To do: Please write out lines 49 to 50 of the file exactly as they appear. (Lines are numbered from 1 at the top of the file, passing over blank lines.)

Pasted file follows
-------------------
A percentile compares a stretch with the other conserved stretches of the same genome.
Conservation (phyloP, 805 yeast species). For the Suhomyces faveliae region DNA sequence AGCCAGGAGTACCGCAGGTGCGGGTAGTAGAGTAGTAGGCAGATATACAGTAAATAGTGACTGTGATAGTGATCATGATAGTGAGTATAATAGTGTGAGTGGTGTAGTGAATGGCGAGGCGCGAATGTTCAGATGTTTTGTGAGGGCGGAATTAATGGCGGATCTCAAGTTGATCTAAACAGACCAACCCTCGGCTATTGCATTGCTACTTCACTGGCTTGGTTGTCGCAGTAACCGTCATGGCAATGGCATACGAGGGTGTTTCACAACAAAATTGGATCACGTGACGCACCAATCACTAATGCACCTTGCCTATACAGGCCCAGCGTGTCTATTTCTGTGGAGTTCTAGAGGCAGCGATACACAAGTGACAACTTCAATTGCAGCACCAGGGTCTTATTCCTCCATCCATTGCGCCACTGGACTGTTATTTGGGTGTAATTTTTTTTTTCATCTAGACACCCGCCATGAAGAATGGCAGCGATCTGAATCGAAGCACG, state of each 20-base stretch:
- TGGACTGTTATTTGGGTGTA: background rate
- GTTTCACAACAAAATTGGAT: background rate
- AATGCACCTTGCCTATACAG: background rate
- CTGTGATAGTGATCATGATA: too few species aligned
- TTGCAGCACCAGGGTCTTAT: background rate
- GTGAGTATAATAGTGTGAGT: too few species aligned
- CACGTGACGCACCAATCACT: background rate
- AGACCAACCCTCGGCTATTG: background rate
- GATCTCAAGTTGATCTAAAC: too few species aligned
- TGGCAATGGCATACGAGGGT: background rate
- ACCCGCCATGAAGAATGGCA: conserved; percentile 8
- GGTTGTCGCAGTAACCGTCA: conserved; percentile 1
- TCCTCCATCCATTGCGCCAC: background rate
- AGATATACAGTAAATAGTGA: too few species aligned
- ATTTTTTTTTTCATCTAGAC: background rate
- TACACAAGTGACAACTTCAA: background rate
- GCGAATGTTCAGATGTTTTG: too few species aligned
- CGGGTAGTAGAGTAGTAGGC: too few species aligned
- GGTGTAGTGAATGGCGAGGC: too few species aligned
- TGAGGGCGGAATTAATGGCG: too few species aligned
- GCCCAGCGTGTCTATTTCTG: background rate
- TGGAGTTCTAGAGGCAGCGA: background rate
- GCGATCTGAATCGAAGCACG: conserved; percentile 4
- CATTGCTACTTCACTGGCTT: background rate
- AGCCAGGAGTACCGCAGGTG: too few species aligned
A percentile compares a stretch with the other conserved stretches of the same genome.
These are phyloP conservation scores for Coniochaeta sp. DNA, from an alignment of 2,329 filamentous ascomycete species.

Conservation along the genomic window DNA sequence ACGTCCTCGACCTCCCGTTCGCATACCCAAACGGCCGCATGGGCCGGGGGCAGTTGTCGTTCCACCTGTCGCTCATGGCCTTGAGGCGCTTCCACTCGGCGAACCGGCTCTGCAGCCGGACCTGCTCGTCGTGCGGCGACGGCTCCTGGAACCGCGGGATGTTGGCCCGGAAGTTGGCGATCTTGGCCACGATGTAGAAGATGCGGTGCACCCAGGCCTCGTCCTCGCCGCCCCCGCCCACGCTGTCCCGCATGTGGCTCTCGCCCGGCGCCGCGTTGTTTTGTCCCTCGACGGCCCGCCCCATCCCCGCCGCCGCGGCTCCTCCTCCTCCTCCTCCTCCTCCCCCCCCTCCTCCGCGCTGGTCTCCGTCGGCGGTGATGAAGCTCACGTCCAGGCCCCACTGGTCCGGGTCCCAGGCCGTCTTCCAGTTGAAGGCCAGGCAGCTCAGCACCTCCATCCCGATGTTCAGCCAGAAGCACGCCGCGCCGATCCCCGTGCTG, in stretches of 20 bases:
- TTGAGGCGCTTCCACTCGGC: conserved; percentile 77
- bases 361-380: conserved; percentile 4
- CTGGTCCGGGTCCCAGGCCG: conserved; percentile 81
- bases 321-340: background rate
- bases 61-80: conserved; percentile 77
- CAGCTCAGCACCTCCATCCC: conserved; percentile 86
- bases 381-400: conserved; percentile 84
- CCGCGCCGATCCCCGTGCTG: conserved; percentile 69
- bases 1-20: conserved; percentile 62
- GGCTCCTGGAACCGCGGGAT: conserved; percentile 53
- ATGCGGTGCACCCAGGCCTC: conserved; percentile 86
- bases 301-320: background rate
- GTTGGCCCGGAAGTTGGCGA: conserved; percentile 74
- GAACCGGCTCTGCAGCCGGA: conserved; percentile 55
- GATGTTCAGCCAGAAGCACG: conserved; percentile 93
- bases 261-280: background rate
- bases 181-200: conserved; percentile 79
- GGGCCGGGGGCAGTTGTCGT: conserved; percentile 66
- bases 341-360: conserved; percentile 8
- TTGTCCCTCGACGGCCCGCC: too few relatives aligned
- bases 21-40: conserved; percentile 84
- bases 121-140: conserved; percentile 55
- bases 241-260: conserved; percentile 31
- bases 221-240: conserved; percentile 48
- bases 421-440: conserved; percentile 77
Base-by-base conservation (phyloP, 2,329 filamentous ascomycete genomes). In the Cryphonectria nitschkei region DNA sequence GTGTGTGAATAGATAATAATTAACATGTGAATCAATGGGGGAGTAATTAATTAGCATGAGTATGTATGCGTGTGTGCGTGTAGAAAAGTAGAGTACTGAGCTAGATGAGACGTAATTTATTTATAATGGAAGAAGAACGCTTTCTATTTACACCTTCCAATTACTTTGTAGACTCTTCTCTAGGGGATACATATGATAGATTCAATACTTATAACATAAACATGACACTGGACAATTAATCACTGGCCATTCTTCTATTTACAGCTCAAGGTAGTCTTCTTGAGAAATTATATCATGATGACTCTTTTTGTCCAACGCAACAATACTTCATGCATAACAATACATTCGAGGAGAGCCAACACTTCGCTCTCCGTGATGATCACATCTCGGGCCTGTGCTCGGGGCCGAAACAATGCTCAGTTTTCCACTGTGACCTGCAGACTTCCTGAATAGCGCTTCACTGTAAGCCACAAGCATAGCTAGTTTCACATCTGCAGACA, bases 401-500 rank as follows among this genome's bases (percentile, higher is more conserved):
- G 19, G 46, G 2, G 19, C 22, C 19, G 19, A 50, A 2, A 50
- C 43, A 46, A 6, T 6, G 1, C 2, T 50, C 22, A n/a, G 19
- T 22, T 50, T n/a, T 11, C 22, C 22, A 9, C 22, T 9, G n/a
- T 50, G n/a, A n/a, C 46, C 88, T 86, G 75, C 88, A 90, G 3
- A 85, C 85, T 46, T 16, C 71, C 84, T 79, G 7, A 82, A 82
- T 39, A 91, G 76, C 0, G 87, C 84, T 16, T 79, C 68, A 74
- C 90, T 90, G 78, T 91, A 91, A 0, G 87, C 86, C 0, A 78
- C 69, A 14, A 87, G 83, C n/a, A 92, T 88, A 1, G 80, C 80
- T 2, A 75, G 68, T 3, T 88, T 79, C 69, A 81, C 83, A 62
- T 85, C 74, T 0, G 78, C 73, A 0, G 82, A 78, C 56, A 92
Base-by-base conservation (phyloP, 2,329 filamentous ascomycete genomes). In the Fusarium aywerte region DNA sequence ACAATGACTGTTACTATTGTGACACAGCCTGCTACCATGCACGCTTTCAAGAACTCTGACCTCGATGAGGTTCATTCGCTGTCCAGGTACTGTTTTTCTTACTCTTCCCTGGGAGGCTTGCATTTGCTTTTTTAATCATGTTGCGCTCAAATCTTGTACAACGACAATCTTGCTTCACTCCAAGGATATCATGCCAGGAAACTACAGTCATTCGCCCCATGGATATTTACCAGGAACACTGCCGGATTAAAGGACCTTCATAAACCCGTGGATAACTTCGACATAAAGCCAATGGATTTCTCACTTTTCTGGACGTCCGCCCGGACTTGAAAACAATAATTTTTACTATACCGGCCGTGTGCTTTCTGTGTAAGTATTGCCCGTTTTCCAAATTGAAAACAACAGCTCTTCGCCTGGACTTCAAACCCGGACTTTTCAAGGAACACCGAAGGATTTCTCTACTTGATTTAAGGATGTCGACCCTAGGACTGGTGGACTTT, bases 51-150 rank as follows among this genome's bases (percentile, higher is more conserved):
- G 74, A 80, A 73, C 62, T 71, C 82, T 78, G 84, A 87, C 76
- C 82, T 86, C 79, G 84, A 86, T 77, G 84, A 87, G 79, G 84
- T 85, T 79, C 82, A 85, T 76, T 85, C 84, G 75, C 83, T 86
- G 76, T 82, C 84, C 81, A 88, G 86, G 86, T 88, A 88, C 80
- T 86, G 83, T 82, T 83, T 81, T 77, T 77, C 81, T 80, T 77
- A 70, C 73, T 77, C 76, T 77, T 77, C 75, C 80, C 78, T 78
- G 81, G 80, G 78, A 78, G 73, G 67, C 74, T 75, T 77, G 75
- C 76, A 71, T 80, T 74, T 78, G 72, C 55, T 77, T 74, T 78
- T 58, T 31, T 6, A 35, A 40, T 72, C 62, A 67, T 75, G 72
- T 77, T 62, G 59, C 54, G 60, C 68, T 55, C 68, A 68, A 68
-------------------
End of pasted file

- bases 341-360: conserved; percentile 8
- TTGTCCCTCGACGGCCCGCC: too few relatives aligned